I kept telling myself that I was different, that I’d already broken the stereotype of young, black, college dropout girls from South East London, but, deep down, I wasn’t so sure. For the first time in a long time, I doubted myself. How would my employers and employees treat me if I disappeared for months to have a baby, only to come back and only work two or three days a week? In an industry that works around the clock and demands your time and expertise 24/7.
Sleeping was never really my thing. I was already a night owl from all the DJing. So, I worked right through my pregnancy, with my last radio show being two weeks before my due date. Two weeks after my due date, the little man arrived, in an experience I can only describe as traumatising. At the beginning there’s this excruciating and repetitive routine of waking up every two hours for a human being to swing off your boob. I did those first two weeks on overdrive alone. Nothing was real; everything was dull routine; there were no expectations of Sian Anderson, except from the cutest little human in the world. It was easy. The two weeks after that? Not so much. Shit got real.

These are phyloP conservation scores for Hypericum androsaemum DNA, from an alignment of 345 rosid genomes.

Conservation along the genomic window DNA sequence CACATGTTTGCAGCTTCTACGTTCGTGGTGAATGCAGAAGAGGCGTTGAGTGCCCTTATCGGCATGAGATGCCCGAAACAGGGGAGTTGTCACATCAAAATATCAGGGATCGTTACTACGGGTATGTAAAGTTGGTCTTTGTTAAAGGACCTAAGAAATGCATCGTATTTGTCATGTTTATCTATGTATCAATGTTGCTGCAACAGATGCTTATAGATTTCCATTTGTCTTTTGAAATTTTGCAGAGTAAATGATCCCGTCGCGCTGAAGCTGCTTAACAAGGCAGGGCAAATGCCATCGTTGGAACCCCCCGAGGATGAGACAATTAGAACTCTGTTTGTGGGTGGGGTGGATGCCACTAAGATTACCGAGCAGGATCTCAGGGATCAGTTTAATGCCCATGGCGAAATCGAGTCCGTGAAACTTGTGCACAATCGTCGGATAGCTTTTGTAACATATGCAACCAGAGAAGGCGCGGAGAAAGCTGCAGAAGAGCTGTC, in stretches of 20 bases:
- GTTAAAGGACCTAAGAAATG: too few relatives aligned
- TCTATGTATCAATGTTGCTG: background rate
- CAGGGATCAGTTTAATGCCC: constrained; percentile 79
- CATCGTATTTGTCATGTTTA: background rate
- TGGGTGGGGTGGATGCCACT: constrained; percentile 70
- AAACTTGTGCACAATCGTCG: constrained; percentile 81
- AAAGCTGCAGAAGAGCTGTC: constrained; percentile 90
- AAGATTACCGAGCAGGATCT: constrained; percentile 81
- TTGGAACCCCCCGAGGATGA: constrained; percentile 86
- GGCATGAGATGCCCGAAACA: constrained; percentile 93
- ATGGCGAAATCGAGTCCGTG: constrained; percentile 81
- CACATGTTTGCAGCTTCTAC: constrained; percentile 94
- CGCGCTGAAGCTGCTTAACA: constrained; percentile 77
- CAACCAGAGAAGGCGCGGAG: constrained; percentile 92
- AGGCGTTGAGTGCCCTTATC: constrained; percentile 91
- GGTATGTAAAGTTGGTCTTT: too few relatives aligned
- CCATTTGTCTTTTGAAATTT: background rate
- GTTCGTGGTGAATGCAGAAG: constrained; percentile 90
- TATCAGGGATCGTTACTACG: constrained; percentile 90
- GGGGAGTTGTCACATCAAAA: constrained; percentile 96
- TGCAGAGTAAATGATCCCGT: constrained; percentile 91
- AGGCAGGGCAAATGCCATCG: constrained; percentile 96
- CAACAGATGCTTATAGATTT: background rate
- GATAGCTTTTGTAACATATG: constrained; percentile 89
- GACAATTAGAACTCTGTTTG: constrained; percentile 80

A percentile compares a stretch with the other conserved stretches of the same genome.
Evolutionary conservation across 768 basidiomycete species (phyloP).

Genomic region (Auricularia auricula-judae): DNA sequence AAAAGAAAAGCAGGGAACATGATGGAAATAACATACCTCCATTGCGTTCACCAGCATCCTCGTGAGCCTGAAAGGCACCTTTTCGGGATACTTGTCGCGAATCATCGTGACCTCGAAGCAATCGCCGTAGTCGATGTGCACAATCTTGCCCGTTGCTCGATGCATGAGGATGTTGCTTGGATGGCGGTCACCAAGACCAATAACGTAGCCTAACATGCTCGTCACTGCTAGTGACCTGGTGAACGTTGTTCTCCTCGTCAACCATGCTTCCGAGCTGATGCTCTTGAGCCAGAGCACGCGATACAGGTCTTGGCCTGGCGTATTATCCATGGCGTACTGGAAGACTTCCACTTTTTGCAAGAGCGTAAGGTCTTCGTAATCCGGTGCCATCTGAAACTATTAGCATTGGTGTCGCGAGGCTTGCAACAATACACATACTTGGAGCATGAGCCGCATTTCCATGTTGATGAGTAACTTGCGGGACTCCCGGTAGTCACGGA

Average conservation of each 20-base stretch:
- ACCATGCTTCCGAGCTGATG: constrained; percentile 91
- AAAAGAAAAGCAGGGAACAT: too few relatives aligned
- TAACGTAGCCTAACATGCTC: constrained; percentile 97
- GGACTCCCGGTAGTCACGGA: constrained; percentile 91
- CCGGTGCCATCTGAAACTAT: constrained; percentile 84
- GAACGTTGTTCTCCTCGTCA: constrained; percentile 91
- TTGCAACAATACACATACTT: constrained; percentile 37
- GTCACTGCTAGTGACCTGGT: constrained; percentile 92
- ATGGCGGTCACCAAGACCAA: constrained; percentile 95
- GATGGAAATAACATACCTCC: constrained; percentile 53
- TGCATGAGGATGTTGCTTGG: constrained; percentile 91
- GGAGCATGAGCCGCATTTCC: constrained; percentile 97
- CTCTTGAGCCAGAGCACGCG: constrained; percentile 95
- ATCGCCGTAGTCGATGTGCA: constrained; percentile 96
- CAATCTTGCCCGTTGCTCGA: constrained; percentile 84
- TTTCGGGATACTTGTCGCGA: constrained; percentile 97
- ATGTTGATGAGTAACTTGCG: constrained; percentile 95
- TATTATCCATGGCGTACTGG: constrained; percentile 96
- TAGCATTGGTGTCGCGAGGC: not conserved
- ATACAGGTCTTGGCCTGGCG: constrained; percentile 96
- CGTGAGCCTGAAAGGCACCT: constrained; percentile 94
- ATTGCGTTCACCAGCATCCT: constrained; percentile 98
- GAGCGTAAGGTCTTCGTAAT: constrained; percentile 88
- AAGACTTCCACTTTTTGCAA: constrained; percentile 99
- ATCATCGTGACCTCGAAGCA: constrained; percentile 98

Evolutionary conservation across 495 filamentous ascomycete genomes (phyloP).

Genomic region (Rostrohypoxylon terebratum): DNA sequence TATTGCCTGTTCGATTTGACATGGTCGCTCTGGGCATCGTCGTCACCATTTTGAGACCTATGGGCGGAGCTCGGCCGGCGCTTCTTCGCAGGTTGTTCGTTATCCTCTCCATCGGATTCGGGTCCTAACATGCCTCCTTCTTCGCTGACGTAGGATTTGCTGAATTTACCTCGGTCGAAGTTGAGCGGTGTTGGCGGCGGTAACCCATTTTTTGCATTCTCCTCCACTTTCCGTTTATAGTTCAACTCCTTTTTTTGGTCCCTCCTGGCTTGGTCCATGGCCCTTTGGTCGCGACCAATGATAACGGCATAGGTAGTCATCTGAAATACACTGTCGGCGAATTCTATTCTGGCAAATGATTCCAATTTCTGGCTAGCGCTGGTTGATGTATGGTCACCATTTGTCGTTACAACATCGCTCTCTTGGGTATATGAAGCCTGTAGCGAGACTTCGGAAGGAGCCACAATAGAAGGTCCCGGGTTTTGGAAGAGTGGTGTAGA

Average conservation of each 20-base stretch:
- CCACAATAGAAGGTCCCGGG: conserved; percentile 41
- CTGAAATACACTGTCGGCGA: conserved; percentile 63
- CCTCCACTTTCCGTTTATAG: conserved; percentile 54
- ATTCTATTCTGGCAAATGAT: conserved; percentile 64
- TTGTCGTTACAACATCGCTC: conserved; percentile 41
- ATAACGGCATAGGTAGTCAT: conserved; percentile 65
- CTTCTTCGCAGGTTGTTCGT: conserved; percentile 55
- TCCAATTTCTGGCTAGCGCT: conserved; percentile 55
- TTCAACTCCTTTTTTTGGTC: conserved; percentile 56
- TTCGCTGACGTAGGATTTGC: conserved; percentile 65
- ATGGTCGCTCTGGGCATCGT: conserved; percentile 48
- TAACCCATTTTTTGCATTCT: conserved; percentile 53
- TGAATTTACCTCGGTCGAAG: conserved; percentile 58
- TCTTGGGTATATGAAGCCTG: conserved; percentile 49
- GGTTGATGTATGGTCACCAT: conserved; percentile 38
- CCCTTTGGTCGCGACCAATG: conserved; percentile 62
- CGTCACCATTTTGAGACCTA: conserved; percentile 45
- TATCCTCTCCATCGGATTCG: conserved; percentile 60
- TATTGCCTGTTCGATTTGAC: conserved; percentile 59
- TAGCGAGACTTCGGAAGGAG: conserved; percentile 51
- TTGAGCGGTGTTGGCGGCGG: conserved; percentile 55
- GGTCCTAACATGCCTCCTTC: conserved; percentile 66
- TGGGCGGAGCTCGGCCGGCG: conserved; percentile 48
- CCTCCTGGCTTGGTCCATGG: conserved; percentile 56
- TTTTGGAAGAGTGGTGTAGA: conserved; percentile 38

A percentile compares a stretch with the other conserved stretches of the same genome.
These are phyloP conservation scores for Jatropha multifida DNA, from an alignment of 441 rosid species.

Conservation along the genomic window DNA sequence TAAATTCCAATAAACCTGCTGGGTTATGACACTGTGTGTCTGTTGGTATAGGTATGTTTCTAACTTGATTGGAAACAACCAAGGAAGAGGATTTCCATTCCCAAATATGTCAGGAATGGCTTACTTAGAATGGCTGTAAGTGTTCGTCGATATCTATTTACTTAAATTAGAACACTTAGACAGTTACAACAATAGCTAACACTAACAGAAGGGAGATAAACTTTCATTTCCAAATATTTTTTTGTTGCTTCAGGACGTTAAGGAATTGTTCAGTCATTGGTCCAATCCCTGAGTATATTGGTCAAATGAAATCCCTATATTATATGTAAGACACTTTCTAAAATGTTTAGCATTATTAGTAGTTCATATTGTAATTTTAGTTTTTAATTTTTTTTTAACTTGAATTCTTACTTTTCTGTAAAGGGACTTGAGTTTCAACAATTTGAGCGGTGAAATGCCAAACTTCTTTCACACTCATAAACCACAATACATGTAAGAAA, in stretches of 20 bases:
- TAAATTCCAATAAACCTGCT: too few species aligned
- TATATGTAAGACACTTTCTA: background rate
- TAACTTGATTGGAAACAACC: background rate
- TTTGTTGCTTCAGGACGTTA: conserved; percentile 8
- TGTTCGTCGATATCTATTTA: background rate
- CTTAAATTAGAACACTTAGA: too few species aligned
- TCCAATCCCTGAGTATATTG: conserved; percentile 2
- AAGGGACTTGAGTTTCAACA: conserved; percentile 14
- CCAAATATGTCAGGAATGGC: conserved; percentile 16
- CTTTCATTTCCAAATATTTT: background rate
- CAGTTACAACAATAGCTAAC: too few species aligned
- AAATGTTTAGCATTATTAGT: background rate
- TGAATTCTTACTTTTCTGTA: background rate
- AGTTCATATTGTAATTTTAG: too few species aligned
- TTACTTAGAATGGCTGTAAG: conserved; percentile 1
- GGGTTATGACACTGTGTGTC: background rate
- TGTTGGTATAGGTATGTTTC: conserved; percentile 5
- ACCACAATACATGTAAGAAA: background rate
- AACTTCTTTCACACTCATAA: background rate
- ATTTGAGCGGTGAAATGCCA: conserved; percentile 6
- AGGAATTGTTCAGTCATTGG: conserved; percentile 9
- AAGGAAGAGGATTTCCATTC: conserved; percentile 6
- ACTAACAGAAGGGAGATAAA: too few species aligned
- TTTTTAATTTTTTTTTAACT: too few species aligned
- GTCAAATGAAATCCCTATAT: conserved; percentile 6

I started thinking about myself. I had three stretch marks – I know right, lucky bitch! – that needed attending. I had a mop of hair that hadn’t seen a drop of water in weeks. I had chipped and ugly fingernails and none of my clothes fit me. One thing you don’t read about so much in the baby books, is that you also get bored. Baby was great, so great that for the first time in my career, I genuinely contemplated packing it all in and spending the rest of my life with him. But motherhood was also very repetitive. The cleaning, the feeding, the nappies, the creams, wipes, bibs, and small plastic bags. Repeat, repeat, repeat. I missed writing, I missed raving, I missed DJing, I missed action. Two months after giving birth, I decided to go back to work, for two days a week.